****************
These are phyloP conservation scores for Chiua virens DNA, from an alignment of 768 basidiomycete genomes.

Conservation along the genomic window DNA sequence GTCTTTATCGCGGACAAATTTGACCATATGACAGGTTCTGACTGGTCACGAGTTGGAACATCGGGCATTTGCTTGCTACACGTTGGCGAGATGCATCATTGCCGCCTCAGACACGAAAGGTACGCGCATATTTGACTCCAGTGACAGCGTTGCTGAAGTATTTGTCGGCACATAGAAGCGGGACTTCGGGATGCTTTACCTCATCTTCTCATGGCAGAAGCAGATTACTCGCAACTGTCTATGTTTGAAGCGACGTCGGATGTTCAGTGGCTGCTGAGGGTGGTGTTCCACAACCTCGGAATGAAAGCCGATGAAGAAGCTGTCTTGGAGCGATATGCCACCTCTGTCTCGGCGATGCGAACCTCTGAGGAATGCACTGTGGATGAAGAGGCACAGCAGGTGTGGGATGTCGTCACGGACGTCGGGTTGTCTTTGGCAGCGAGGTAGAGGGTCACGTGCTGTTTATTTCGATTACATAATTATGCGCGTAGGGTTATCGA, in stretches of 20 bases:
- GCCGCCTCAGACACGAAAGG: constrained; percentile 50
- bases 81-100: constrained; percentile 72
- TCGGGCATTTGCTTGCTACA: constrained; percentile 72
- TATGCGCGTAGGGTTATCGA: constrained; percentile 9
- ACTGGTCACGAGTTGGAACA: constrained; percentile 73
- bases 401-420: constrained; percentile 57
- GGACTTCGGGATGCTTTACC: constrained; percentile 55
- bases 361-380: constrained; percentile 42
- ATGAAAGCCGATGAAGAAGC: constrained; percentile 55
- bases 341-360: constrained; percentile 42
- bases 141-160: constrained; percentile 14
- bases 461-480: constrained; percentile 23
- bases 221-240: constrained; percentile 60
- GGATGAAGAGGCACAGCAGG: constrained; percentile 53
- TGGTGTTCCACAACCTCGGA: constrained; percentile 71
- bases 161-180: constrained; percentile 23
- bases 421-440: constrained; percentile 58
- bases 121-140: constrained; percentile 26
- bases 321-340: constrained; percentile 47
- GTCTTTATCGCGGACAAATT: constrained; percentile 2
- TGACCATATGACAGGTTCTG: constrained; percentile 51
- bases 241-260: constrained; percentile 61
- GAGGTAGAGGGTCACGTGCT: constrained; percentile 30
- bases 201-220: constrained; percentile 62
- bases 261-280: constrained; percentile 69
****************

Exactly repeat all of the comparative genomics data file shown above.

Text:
These are phyloP conservation scores for Chiua virens DNA, from an alignment of 768 basidiomycete genomes.

Conservation along the genomic window DNA sequence GTCTTTATCGCGGACAAATTTGACCATATGACAGGTTCTGACTGGTCACGAGTTGGAACATCGGGCATTTGCTTGCTACACGTTGGCGAGATGCATCATTGCCGCCTCAGACACGAAAGGTACGCGCATATTTGACTCCAGTGACAGCGTTGCTGAAGTATTTGTCGGCACATAGAAGCGGGACTTCGGGATGCTTTACCTCATCTTCTCATGGCAGAAGCAGATTACTCGCAACTGTCTATGTTTGAAGCGACGTCGGATGTTCAGTGGCTGCTGAGGGTGGTGTTCCACAACCTCGGAATGAAAGCCGATGAAGAAGCTGTCTTGGAGCGATATGCCACCTCTGTCTCGGCGATGCGAACCTCTGAGGAATGCACTGTGGATGAAGAGGCACAGCAGGTGTGGGATGTCGTCACGGACGTCGGGTTGTCTTTGGCAGCGAGGTAGAGGGTCACGTGCTGTTTATTTCGATTACATAATTATGCGCGTAGGGTTATCGA, in stretches of 20 bases:
- GCCGCCTCAGACACGAAAGG: constrained; percentile 50
- bases 81-100: constrained; percentile 72
- TCGGGCATTTGCTTGCTACA: constrained; percentile 72
- TATGCGCGTAGGGTTATCGA: constrained; percentile 9
- ACTGGTCACGAGTTGGAACA: constrained; percentile 73
- bases 401-420: constrained; percentile 57
- GGACTTCGGGATGCTTTACC: constrained; percentile 55
- bases 361-380: constrained; percentile 42
- ATGAAAGCCGATGAAGAAGC: constrained; percentile 55
- bases 341-360: constrained; percentile 42
- bases 141-160: constrained; percentile 14
- bases 461-480: constrained; percentile 23
- bases 221-240: constrained; percentile 60
- GGATGAAGAGGCACAGCAGG: constrained; percentile 53
- TGGTGTTCCACAACCTCGGA: constrained; percentile 71
- bases 161-180: constrained; percentile 23
- bases 421-440: constrained; percentile 58
- bases 121-140: constrained; percentile 26
- bases 321-340: constrained; percentile 47
- GTCTTTATCGCGGACAAATT: constrained; percentile 2
- TGACCATATGACAGGTTCTG: constrained; percentile 51
- bases 241-260: constrained; percentile 61
- GAGGTAGAGGGTCACGTGCT: constrained; percentile 30
- bases 201-220: constrained; percentile 62
- bases 261-280: constrained; percentile 69